Ho Min, Yoo



CURRICULUM VITAE

Name: Mr. Ho-Min Yoo
Birthdate: August 12, 1943
Academic Career:
. Seoul Jae-dong Primary School
. 1961: Kyunggi Middle & High School
1961-1967: Majored in Law, Seoul National University (B.A.)
1983: Harvard University, Graduate School of Business (AMP)
Career Record:
. 1968: Passed the 6th Higher Civil Service Examination
. 1967-1969: Researcher of Local Economy Center in Graduate School of Administration, Seoul National University
1969-1973: Vice Director, Ministry of Trade, Industry and Energy
1973-1977: Director, Ministry of MOTIE
1977-1978: Inspector of MOTIE
1978-1980: General Director, Ministry of Resource and Energy
1980: Secretary to the President (General Director for Economy)
1981-1983: Director of Daewoo Libya Branch
1984-1985: Export Managing Director of Daewoo Co.
1985-1986: President of Daeyang Shipping Co.
1986: President of Daeyang Co.
1987: President of Namyang Metal Co.
1988: President of Namyang Precision Co.
Rewards:
. Order of Service Merit "Red Stripes"
. Medal from the President for reaching US dollars 100 billion annual export
. Presidential Commendations
. 3 times commendations from Minister of Trade, Industry and Energy
Publications
. Economic Development and Overseas Resource
. Exploitation, and so on

MY HISTORY

Phase I (From birth to the beginning of working life)
I was born a second child, following the elder sister in the family of two sons and two daughters, on August 12, 1943. My father was an internal doctor who served as the personal physician for Seung-Mahn Rhee, the first President of Korea. When many partisans of the ruling party defected to the opposing party as Rhee's dictatorship worsened, my father followed suit and served as the physician in charge of the first Vice President Lee Shi-Young and the incumbent head of the Democratic Party, Dr. Cho Byung-Ok. He also served as the personal physician for Dr. Kim Do-Yeon who had in the past ran in the election for Prime Minister while the nation was under Cabinet administration after Rhee was forced to resign. The reason for his great interest in the politics as a physician can be attibuted to his father-in-law, or my maternal grandfather. His living status was the upper middle class, but he belonged to the high social rank. He deceased in September 1995.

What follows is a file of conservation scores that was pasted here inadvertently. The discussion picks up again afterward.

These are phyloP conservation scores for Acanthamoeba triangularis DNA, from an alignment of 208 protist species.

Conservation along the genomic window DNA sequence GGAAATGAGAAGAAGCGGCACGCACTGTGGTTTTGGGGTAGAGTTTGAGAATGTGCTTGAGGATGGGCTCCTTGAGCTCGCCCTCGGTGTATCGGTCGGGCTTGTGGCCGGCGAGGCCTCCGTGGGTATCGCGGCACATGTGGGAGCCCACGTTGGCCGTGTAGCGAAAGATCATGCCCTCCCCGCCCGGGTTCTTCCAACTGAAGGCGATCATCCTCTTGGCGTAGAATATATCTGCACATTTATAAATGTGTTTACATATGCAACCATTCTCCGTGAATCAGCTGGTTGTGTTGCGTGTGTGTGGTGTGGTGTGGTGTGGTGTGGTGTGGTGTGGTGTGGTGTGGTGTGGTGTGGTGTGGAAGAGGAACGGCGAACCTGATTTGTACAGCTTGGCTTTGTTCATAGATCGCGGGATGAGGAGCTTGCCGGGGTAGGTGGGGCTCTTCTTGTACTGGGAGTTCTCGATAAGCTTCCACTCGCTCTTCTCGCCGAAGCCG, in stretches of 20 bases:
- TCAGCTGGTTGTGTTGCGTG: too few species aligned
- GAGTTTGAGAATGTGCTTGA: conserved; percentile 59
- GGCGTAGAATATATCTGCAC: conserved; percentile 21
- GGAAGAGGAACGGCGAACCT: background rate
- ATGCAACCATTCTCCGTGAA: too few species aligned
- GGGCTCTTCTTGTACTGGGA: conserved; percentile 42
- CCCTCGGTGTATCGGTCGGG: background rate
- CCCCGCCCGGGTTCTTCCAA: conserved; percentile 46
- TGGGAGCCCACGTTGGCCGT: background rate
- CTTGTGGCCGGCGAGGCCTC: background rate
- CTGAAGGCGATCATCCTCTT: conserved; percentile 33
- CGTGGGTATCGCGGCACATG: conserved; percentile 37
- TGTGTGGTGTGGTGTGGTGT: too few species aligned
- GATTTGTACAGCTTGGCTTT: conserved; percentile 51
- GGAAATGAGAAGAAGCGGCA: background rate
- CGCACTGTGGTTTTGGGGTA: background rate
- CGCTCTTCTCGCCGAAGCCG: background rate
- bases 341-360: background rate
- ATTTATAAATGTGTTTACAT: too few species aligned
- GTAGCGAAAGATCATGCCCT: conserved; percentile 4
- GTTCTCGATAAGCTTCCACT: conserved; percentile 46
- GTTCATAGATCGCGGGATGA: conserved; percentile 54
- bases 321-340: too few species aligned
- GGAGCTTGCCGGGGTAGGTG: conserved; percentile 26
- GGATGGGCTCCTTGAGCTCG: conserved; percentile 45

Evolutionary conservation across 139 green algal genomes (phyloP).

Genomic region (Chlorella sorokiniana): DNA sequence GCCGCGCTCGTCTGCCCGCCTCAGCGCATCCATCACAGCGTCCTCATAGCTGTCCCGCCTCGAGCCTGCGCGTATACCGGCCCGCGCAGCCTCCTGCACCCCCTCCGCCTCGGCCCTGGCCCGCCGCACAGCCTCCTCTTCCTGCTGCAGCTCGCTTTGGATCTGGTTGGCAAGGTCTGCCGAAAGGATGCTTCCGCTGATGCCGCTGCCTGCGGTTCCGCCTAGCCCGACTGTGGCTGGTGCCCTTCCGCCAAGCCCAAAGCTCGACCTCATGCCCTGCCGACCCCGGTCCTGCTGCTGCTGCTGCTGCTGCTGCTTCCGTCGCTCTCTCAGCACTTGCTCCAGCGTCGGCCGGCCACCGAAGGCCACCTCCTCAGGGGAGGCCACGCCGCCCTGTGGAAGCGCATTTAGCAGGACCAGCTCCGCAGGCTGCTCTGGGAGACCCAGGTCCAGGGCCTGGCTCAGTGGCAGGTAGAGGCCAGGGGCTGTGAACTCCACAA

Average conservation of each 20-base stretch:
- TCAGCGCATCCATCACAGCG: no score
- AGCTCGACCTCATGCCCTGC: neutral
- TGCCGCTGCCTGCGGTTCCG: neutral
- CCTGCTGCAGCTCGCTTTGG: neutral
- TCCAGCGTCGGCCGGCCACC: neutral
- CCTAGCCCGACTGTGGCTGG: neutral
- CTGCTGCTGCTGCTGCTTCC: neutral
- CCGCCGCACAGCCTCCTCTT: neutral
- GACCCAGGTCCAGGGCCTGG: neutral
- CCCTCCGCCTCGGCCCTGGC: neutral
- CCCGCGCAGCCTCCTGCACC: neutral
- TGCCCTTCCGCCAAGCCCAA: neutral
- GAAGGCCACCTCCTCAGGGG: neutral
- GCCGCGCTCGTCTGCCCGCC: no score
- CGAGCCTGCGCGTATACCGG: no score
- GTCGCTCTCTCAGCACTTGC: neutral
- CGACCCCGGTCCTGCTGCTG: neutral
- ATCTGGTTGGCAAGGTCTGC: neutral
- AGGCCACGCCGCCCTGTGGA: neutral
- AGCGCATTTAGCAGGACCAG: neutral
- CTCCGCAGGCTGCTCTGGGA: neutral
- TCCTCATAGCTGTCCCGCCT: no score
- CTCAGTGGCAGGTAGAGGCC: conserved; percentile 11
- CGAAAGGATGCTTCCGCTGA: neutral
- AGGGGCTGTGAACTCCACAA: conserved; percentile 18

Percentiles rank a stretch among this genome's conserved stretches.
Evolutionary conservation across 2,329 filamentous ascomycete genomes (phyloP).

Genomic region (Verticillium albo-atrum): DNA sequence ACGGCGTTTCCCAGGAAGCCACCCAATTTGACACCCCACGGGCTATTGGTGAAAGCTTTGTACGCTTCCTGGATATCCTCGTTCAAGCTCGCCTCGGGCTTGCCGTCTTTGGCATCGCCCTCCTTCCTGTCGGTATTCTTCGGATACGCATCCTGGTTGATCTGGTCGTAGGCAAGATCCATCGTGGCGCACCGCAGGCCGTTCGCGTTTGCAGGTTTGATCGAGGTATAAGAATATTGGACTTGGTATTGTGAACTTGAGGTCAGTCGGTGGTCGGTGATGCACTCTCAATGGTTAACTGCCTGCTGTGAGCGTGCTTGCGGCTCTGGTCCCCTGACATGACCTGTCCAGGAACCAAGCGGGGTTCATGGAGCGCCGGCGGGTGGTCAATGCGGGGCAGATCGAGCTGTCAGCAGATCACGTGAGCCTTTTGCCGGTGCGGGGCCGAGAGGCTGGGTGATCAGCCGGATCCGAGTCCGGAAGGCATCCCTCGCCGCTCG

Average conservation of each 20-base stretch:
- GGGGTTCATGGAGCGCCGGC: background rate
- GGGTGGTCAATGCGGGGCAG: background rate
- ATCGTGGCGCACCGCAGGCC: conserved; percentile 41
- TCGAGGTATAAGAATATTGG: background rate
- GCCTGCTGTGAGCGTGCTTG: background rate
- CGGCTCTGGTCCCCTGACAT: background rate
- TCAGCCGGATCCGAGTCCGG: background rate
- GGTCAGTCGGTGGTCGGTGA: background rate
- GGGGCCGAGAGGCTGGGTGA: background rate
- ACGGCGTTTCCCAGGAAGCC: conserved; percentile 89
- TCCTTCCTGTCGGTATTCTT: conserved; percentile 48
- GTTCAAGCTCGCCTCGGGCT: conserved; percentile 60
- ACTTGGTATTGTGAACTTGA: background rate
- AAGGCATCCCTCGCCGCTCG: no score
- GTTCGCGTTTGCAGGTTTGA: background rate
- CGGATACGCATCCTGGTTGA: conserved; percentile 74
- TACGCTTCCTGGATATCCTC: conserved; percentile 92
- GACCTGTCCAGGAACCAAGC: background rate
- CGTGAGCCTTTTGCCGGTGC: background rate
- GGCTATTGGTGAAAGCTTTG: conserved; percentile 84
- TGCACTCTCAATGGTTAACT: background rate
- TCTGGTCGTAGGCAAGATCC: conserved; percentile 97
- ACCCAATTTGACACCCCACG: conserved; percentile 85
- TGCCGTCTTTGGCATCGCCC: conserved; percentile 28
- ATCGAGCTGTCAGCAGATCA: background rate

My mother was a housewife who passed away in April, 1995. Her grandfather, Park Jung-Yang, had been the Prime Minister during the reign of King Ko-Jong of the Yi Dynasty and had also served the first ambassador to the United States. He was a reform advocate at that time and actively supported Seung-Mahn Rhee and other youg reform-oriented figures. Her father, Park Sung-Chul, had transferred from Seoul to Yeonchun, Kyunggi Province during the Japanese colonial rule to participate in the liberation movements and consequently ended up spending six months behind bars. After the liberation, Dr. Rhee and others suggested that he make a career out of politics which he refused and became the president of the Korea Electric Power Corporation instead. He was later abducted by Kim-II-Sung during the Korean War.
All four childen in the family have graduated from either Kyunggi High School or Kyunggi Girls's High School, both highly prestigious institutions in Korea, and went on to Seoul National University and such. These are the fruits of consistent and strict living style kept by my mother.
My mother used to always remind me, without being too explicit, about paying respect to and helping those most in need. She taught me to live honestly. During the time of Korean War, survival was difficult for everyone seeking refuge in the South, but my mother kept her words by urging me to help her gratify others' hunger. She was a great influence in my growing up as much as my father was.
My mother's paternal uncle, Park Sung-Hee, had decided to donate all his inheritance from his father Park Jung-Yang to the then-famous thespian group called, "Towolhoe", claimed as the very first in Korea of its kind and established by a number of young and dedicated patriots of the time. He resided at the keeper's house of the sepulchral site of ancestors and there he deceased.
As mentioned above, I have lived a happy and blessed life under the protection from a medical doctor father and upper class descendant mother until the Korean War hit. The War broke out when I was eleven, I have witnessed many deaths in the middle of Seoul streets, before my very eyes, and I still remember the hunger I had felt then.